Perinatal mortality and morbidity among babies delivered in water: surveillance study and postal survey

BMJ. 1999 Aug 21;319(7208):483-7. doi: 10.1136/bmj.319.7208.483.


Aim: To compare perinatal morbidity and mortality for babies delivered in water with rates for babies delivered conventionally (not in water).

Design: Surveillance study (of all consultant paediatricians) and postal survey (of all NHS maternity units).

Setting: British Isles (surveillance study); England and Wales (postal survey).

Subjects: Babies born in the British Isles between April 1994 and March 1996 who died perinatally or were admitted for special care within 48 hours of birth after delivery in water or after labour in water followed by conventional delivery (surveillance study); babies delivered in water in England and Wales in the same period (postal survey). MAIN OUTCOME MEASURESE Number of deliveries in water in the British Isles that resulted in perinatal death or in admission to special care within 48 hours of birth; and proportions (of such deliveries) of all water births in England and Wales.

Results: 4032 deliveries (0.6% of all deliveries) in England and Wales occurred in water. Perinatal mortality was 1.2/1000 (95% confidence interval 0.4 to 2.9) live births; 8.4/1000 (5.8 to 11.8) live births were admitted for special care. No deaths were directly attributable to delivery in water, but 2 admissions were for water aspiration. UK reports of mortality and special care admission rates for babies of women considered to be at low risk of complications during delivery who delivered conventionally ranged from 0.8/1000 (0. 2 to 4.2) to 4.6/1000 (0.1 to 25) live births and from 9.2 (1.1 to 33) to 64/1000 (58 to 70) live births respectively. Compared with regional data for low risk, spontaneous, normal vaginal deliveries at term, the relative risk for perinatal mortality associated with delivery in water was 0.9 (99% confidence interval 0.2 to 3.6).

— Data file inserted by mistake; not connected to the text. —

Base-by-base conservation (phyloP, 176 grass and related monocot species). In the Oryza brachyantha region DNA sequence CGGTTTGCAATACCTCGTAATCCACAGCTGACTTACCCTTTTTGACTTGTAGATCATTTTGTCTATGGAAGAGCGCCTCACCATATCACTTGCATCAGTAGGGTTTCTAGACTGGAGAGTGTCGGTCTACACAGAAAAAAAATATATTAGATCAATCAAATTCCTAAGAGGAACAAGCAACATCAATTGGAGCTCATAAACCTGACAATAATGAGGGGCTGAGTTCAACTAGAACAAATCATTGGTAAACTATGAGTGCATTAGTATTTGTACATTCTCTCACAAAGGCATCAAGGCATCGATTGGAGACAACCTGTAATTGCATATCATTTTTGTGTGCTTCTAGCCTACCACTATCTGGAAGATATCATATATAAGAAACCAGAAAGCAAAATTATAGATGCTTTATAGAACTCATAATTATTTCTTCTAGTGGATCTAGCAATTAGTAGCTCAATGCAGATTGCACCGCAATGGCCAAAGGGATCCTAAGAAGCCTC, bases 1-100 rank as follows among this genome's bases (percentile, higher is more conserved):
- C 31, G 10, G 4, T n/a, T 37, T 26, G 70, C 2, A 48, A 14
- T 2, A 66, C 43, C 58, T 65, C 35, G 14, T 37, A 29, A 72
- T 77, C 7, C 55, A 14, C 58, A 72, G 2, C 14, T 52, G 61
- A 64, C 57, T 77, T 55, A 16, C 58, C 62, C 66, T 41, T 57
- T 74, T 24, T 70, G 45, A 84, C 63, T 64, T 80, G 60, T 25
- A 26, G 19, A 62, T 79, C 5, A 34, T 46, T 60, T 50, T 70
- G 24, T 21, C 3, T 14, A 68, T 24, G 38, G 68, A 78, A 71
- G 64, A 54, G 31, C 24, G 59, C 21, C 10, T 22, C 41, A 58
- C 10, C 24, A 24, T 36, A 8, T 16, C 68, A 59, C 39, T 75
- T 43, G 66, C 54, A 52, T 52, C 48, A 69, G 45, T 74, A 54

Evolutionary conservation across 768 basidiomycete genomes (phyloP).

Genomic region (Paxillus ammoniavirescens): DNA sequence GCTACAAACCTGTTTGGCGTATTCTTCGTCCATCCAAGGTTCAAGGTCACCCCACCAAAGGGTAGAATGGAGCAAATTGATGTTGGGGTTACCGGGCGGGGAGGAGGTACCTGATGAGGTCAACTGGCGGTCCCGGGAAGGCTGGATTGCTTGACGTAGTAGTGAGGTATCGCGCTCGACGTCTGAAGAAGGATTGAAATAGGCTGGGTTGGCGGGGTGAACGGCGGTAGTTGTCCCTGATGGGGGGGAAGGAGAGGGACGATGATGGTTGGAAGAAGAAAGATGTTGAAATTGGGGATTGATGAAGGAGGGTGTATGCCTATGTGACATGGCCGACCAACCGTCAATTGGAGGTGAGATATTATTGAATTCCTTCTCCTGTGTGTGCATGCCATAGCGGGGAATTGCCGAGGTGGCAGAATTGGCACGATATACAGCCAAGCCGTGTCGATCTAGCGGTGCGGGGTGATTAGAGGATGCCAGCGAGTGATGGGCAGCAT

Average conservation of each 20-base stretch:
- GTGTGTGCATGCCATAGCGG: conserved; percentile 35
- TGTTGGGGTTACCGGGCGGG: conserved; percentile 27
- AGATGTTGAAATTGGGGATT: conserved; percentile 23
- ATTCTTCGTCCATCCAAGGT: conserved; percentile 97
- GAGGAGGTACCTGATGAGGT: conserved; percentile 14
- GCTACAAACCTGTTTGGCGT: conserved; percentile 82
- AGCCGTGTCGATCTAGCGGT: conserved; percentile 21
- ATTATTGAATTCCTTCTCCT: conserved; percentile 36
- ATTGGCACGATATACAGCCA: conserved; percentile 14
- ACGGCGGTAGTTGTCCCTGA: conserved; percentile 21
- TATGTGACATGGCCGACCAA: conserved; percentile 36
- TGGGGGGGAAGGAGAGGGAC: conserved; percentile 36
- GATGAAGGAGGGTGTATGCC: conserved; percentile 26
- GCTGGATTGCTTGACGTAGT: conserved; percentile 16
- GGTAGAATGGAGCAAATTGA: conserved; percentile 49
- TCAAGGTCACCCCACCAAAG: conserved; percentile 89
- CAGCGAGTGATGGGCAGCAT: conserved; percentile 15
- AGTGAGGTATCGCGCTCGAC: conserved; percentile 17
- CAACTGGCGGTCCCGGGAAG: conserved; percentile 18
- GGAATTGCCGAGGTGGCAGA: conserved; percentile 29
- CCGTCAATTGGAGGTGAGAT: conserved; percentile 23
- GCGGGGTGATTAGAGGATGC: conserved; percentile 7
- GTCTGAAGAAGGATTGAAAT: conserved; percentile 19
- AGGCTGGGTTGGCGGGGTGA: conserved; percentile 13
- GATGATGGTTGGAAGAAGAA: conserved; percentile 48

Conclusions: Perinatal mortality is not substantially higher among babies delivered in water than among those born to low risk women who delivered conventionally. The data are compatible with a small increase or decrease in perinatal mortality for babies delivered in water.

Publication types

  • Research Support, Non-U.S. Gov't

MeSH terms

  • Birthing Centers / statistics & numerical data
  • Delivery, Obstetric / methods*
  • Delivery, Obstetric / mortality
  • Female
  • Humans
  • Infant Mortality
  • Infant, Newborn
  • Intensive Care, Neonatal / statistics & numerical data
  • Ireland / epidemiology
  • Obstetric Labor Complications / mortality
  • Pregnancy
  • Pregnancy Outcome
  • Prenatal Care / methods
  • Risk Factors
  • United Kingdom / epidemiology
  • Water*


  • Water